It’s harvest season, and America’s fruit trees are literally bursting with fruit. In our neighborhood, we have apples bouncing into the gutters, peaches dropping from branches and pears finally growing ripe. Cucumbers, tomatoes and zucchini have truly come into their own, and basil is about to sputter out.
If you don’t have your own fruit and veggies, seek out a neighbor. If you see a tree whose fruit is just falling to the ground, knock on the door and ask if you can have the windfall apples for applesauce or apple butter — and if the owner of the tree is elderly or unwell, offer to pick the whole tree and they’ll probably give you a basket or more.
Free grapes on our block
This weekend, we took our neighbor Dick up on his offer to let us come pick some of his grapes. (I promised him grape jelly in return.)
Does he have grapes! In 20 minutes, Mr. Cheap and I filled two of our cloth grocery sacks. We came home with 46 pounds of grapes (20.8 kilos). (That’s 25 pounds pictured in the sink at right.) About 5 pounds were purple Concords, the rest white Concords.
On Monday – the Labor Day holiday – I spent about 5 hours working to convert these grapes into goodies.
I knew I wanted to make some jelly, and I thought white grape jelly would just be too weird, so I assigned the purple grapes to the jellification ranks (with a little support from the whites for extra juice). (Note: The white grape juice is kind of green, so my decision was right on.)
I found this recipe for grape jelly, which walks you through the process step by step. Because I had so many grapes, I went ahead and bought a jelly strainer (from my local hardware store) to help with the dirty work.
I mashed the grapes bit by bit in a bowl with my potato masher, which is a very cute flower shape … but it lets the grapes pop through the “petals”! So annoying.
Then I cooked the mashed grapes until the grapes boiled, let them simmer for 10 minutes, and let them cool slightly before ladling them bit by bit through the jelly strainer. I captured the liquid in a pot, measured it, realized I needed to add another cup of juice and waited till I had some green grape juice to add.
Then I followed the recipe instructions to make jelly. I was apprehensive, as back in the old days when I used to do canning I had several jellies turn out either liquid or so hard your spoon would bounce right off ’em. But I used Pomona’s Universal Pectin (with still more apprehension, because the promised ingredients were not included in the box), and the jelly turned out beautifully. Though I still used sugar, I was able to use less — I put in just under 5 cups for the 5.5 pints of jelly.
Tomorrow I’m off to take a jar to Dick to thank him for sharing his grapes.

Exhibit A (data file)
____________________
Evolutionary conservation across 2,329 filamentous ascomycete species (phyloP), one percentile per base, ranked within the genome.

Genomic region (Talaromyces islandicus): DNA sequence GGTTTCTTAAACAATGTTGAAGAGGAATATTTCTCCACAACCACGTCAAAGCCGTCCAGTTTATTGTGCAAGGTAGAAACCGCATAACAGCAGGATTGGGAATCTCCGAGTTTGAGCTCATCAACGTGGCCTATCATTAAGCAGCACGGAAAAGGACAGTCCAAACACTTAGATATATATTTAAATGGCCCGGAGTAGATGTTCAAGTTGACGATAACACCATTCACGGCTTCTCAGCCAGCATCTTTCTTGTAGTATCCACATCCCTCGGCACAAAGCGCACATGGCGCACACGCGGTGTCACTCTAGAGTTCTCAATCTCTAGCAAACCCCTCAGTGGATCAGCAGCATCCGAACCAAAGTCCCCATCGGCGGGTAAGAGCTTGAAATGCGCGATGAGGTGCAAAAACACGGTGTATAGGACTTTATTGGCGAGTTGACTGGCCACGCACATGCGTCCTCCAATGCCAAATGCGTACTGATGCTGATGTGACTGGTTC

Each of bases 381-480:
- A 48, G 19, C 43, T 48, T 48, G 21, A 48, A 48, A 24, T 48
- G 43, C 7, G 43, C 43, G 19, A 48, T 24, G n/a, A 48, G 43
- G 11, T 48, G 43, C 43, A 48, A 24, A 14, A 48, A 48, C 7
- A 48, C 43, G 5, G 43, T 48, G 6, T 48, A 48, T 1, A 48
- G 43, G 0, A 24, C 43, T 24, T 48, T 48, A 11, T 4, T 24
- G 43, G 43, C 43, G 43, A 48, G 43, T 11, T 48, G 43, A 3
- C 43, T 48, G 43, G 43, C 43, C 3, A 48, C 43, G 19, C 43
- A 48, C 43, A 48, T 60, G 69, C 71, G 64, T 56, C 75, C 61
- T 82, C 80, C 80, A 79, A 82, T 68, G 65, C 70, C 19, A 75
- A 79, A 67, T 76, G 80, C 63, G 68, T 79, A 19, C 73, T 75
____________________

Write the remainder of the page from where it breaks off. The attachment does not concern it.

With the green “white Concord” grapes, I set out at first to do the same thing I’d done with the purple. I mashed, I boiled … but when I tasted the juice, which was yellowish, it was very tart and not very grapey-tasting.
Next step, I thought perhaps I could mash and juice raw grapes, and indeed the juice is much more delicious. My Kerr canning book has guidelines for how to can grape juice, which call for using a fruit press and then simply canning the resulting juice raw.
Luckily for me, I had the brilliant idea of checking the Internet midway through the juicing process. There I discovered that some genius had discovered that you can put the bunches of grapes — stems and all — in the KitchenAid mixer, attach the dough hook, and fire it up. The hook mashes the grapes somewhat and, most excitingly, pulls the stems up so you can reach in (once the mixer is turned off!) and pull out the stems, saving a whole lot of very tedious grape-picking work.
Then I mashed the grapes with my hands, mashed them with the back of a ladle through a colander into a bowl, and then poured the resulting juice through the juice strainer. A surprising amount of dark-green gunk stuck to the juice strainer. I was growing tired and impatient, so I didn’t worry about getting all the juice — just as much as I could.
Next, I refrigerated the juice. I carefully boiled it this morning, strained it off, sweetened it (it’s pretty tart), poured it into hot, sterilized jars and processed it. I got about 6 quarts of juice from 40 pounds of grapes. And the juice is not green, nor white — it looks and smells a lot like “thick” (cloudy) apple cider, and in fact I bet it would make a delicious spiced cider this winter.
All in all, the process netted about 3 gallons of waste that we added to our compost pile. We expect all those grapes will have the compost burning up soon — eliminating the nasty bugs that have been taking over our lazy pile. And for part of the winter, we’ll have fresh grape juice, locally grown.
And maybe next year I’ll buy myself a fruit press to save a few hours of labor.